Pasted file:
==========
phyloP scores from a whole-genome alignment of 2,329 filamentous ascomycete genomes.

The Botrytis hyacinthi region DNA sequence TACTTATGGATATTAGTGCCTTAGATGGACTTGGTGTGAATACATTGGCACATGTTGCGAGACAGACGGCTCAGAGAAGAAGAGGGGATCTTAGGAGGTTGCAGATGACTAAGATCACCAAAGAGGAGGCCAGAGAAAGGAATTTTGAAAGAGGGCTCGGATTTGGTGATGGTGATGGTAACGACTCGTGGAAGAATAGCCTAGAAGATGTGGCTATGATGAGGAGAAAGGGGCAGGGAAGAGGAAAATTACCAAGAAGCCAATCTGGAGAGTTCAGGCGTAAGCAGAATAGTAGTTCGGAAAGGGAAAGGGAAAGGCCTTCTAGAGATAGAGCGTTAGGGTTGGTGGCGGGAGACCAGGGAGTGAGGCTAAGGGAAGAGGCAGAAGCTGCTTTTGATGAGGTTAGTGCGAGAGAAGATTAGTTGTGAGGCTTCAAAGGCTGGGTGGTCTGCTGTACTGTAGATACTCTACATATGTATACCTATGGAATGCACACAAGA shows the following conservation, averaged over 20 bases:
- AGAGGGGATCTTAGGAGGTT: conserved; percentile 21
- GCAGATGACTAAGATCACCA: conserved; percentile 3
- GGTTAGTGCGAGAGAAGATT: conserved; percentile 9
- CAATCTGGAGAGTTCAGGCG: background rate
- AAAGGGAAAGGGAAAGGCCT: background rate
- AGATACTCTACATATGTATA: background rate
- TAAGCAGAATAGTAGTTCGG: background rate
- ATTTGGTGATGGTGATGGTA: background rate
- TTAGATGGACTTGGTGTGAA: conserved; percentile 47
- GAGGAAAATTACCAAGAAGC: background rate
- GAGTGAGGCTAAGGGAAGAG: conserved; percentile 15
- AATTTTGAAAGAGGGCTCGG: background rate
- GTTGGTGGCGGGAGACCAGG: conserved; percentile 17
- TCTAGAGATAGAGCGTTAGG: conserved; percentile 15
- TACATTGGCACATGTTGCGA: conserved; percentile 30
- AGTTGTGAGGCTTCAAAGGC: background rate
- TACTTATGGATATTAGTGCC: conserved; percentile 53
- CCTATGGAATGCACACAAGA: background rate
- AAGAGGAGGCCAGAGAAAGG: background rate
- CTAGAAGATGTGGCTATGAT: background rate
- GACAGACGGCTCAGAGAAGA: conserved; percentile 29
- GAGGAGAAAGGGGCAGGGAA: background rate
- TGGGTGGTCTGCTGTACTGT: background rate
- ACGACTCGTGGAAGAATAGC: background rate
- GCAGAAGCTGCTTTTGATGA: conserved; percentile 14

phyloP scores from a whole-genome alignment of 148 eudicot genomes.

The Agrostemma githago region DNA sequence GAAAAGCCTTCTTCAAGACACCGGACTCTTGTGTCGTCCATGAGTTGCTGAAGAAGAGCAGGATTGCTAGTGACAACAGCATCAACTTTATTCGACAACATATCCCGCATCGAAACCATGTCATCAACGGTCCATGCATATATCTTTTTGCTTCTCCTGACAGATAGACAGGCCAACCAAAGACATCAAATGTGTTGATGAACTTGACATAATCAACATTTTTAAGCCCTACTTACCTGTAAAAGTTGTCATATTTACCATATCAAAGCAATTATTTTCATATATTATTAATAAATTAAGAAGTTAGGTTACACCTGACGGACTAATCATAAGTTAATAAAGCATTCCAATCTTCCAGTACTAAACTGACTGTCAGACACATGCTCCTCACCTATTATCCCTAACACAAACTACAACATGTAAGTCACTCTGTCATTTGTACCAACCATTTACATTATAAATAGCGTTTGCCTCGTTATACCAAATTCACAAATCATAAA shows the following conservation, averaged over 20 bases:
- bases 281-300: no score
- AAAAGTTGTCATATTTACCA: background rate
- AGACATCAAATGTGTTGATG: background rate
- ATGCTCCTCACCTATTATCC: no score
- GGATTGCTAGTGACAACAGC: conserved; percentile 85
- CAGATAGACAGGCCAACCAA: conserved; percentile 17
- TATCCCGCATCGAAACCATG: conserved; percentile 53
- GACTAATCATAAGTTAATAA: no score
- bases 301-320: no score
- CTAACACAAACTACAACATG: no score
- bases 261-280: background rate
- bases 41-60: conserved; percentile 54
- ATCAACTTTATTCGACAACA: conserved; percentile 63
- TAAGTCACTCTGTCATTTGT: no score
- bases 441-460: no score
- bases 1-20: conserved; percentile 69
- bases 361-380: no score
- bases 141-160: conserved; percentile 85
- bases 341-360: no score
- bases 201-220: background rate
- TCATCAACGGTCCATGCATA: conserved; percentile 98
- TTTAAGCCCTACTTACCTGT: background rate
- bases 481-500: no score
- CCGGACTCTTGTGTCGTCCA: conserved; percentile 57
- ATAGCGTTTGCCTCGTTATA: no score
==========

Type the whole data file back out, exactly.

phyloP scores from a whole-genome alignment of 2,329 filamentous ascomycete genomes.

The Botrytis hyacinthi region DNA sequence TACTTATGGATATTAGTGCCTTAGATGGACTTGGTGTGAATACATTGGCACATGTTGCGAGACAGACGGCTCAGAGAAGAAGAGGGGATCTTAGGAGGTTGCAGATGACTAAGATCACCAAAGAGGAGGCCAGAGAAAGGAATTTTGAAAGAGGGCTCGGATTTGGTGATGGTGATGGTAACGACTCGTGGAAGAATAGCCTAGAAGATGTGGCTATGATGAGGAGAAAGGGGCAGGGAAGAGGAAAATTACCAAGAAGCCAATCTGGAGAGTTCAGGCGTAAGCAGAATAGTAGTTCGGAAAGGGAAAGGGAAAGGCCTTCTAGAGATAGAGCGTTAGGGTTGGTGGCGGGAGACCAGGGAGTGAGGCTAAGGGAAGAGGCAGAAGCTGCTTTTGATGAGGTTAGTGCGAGAGAAGATTAGTTGTGAGGCTTCAAAGGCTGGGTGGTCTGCTGTACTGTAGATACTCTACATATGTATACCTATGGAATGCACACAAGA shows the following conservation, averaged over 20 bases:
- AGAGGGGATCTTAGGAGGTT: conserved; percentile 21
- GCAGATGACTAAGATCACCA: conserved; percentile 3
- GGTTAGTGCGAGAGAAGATT: conserved; percentile 9
- CAATCTGGAGAGTTCAGGCG: background rate
- AAAGGGAAAGGGAAAGGCCT: background rate
- AGATACTCTACATATGTATA: background rate
- TAAGCAGAATAGTAGTTCGG: background rate
- ATTTGGTGATGGTGATGGTA: background rate
- TTAGATGGACTTGGTGTGAA: conserved; percentile 47
- GAGGAAAATTACCAAGAAGC: background rate
- GAGTGAGGCTAAGGGAAGAG: conserved; percentile 15
- AATTTTGAAAGAGGGCTCGG: background rate
- GTTGGTGGCGGGAGACCAGG: conserved; percentile 17
- TCTAGAGATAGAGCGTTAGG: conserved; percentile 15
- TACATTGGCACATGTTGCGA: conserved; percentile 30
- AGTTGTGAGGCTTCAAAGGC: background rate
- TACTTATGGATATTAGTGCC: conserved; percentile 53
- CCTATGGAATGCACACAAGA: background rate
- AAGAGGAGGCCAGAGAAAGG: background rate
- CTAGAAGATGTGGCTATGAT: background rate
- GACAGACGGCTCAGAGAAGA: conserved; percentile 29
- GAGGAGAAAGGGGCAGGGAA: background rate
- TGGGTGGTCTGCTGTACTGT: background rate
- ACGACTCGTGGAAGAATAGC: background rate
- GCAGAAGCTGCTTTTGATGA: conserved; percentile 14

phyloP scores from a whole-genome alignment of 148 eudicot genomes.

The Agrostemma githago region DNA sequence GAAAAGCCTTCTTCAAGACACCGGACTCTTGTGTCGTCCATGAGTTGCTGAAGAAGAGCAGGATTGCTAGTGACAACAGCATCAACTTTATTCGACAACATATCCCGCATCGAAACCATGTCATCAACGGTCCATGCATATATCTTTTTGCTTCTCCTGACAGATAGACAGGCCAACCAAAGACATCAAATGTGTTGATGAACTTGACATAATCAACATTTTTAAGCCCTACTTACCTGTAAAAGTTGTCATATTTACCATATCAAAGCAATTATTTTCATATATTATTAATAAATTAAGAAGTTAGGTTACACCTGACGGACTAATCATAAGTTAATAAAGCATTCCAATCTTCCAGTACTAAACTGACTGTCAGACACATGCTCCTCACCTATTATCCCTAACACAAACTACAACATGTAAGTCACTCTGTCATTTGTACCAACCATTTACATTATAAATAGCGTTTGCCTCGTTATACCAAATTCACAAATCATAAA shows the following conservation, averaged over 20 bases:
- bases 281-300: no score
- AAAAGTTGTCATATTTACCA: background rate
- AGACATCAAATGTGTTGATG: background rate
- ATGCTCCTCACCTATTATCC: no score
- GGATTGCTAGTGACAACAGC: conserved; percentile 85
- CAGATAGACAGGCCAACCAA: conserved; percentile 17
- TATCCCGCATCGAAACCATG: conserved; percentile 53
- GACTAATCATAAGTTAATAA: no score
- bases 301-320: no score
- CTAACACAAACTACAACATG: no score
- bases 261-280: background rate
- bases 41-60: conserved; percentile 54
- ATCAACTTTATTCGACAACA: conserved; percentile 63
- TAAGTCACTCTGTCATTTGT: no score
- bases 441-460: no score
- bases 1-20: conserved; percentile 69
- bases 361-380: no score
- bases 141-160: conserved; percentile 85
- bases 341-360: no score
- bases 201-220: background rate
- TCATCAACGGTCCATGCATA: conserved; percentile 98
- TTTAAGCCCTACTTACCTGT: background rate
- bases 481-500: no score
- CCGGACTCTTGTGTCGTCCA: conserved; percentile 57
- ATAGCGTTTGCCTCGTTATA: no score